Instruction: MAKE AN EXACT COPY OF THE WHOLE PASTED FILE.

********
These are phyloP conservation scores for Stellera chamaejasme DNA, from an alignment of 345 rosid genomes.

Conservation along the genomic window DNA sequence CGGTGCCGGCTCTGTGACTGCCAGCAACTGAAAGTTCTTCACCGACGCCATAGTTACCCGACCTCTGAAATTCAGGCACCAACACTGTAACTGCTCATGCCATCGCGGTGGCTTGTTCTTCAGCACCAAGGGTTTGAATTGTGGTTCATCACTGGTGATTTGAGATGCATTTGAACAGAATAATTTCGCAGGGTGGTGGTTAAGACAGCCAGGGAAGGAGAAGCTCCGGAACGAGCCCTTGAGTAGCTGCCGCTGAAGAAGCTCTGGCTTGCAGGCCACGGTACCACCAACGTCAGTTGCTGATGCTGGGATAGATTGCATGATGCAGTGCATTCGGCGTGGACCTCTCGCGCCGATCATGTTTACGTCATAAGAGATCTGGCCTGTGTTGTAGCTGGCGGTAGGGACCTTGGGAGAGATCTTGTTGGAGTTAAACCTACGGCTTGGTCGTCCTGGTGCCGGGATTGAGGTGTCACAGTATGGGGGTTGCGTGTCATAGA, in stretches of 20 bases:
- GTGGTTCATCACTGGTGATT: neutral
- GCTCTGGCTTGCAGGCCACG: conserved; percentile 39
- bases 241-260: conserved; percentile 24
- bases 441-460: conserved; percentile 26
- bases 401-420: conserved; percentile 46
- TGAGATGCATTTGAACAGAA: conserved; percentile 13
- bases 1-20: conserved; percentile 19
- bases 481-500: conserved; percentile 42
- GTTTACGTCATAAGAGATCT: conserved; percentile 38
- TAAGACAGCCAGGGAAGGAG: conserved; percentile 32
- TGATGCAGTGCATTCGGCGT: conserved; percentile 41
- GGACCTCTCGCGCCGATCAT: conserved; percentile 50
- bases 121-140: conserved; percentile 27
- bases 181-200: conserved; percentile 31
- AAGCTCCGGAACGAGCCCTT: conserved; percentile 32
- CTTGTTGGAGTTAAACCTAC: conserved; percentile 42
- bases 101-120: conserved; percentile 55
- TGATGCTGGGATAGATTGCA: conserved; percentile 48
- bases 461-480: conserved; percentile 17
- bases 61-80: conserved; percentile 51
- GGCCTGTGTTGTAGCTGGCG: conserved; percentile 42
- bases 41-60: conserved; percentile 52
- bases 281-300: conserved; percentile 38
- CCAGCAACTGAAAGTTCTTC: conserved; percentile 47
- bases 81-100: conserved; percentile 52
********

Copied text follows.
These are phyloP conservation scores for Stellera chamaejasme DNA, from an alignment of 345 rosid genomes.

Conservation along the genomic window DNA sequence CGGTGCCGGCTCTGTGACTGCCAGCAACTGAAAGTTCTTCACCGACGCCATAGTTACCCGACCTCTGAAATTCAGGCACCAACACTGTAACTGCTCATGCCATCGCGGTGGCTTGTTCTTCAGCACCAAGGGTTTGAATTGTGGTTCATCACTGGTGATTTGAGATGCATTTGAACAGAATAATTTCGCAGGGTGGTGGTTAAGACAGCCAGGGAAGGAGAAGCTCCGGAACGAGCCCTTGAGTAGCTGCCGCTGAAGAAGCTCTGGCTTGCAGGCCACGGTACCACCAACGTCAGTTGCTGATGCTGGGATAGATTGCATGATGCAGTGCATTCGGCGTGGACCTCTCGCGCCGATCATGTTTACGTCATAAGAGATCTGGCCTGTGTTGTAGCTGGCGGTAGGGACCTTGGGAGAGATCTTGTTGGAGTTAAACCTACGGCTTGGTCGTCCTGGTGCCGGGATTGAGGTGTCACAGTATGGGGGTTGCGTGTCATAGA, in stretches of 20 bases:
- GTGGTTCATCACTGGTGATT: neutral
- GCTCTGGCTTGCAGGCCACG: conserved; percentile 39
- bases 241-260: conserved; percentile 24
- bases 441-460: conserved; percentile 26
- bases 401-420: conserved; percentile 46
- TGAGATGCATTTGAACAGAA: conserved; percentile 13
- bases 1-20: conserved; percentile 19
- bases 481-500: conserved; percentile 42
- GTTTACGTCATAAGAGATCT: conserved; percentile 38
- TAAGACAGCCAGGGAAGGAG: conserved; percentile 32
- TGATGCAGTGCATTCGGCGT: conserved; percentile 41
- GGACCTCTCGCGCCGATCAT: conserved; percentile 50
- bases 121-140: conserved; percentile 27
- bases 181-200: conserved; percentile 31
- AAGCTCCGGAACGAGCCCTT: conserved; percentile 32
- CTTGTTGGAGTTAAACCTAC: conserved; percentile 42
- bases 101-120: conserved; percentile 55
- TGATGCTGGGATAGATTGCA: conserved; percentile 48
- bases 461-480: conserved; percentile 17
- bases 61-80: conserved; percentile 51
- GGCCTGTGTTGTAGCTGGCG: conserved; percentile 42
- bases 41-60: conserved; percentile 52
- bases 281-300: conserved; percentile 38
- CCAGCAACTGAAAGTTCTTC: conserved; percentile 47
- bases 81-100: conserved; percentile 52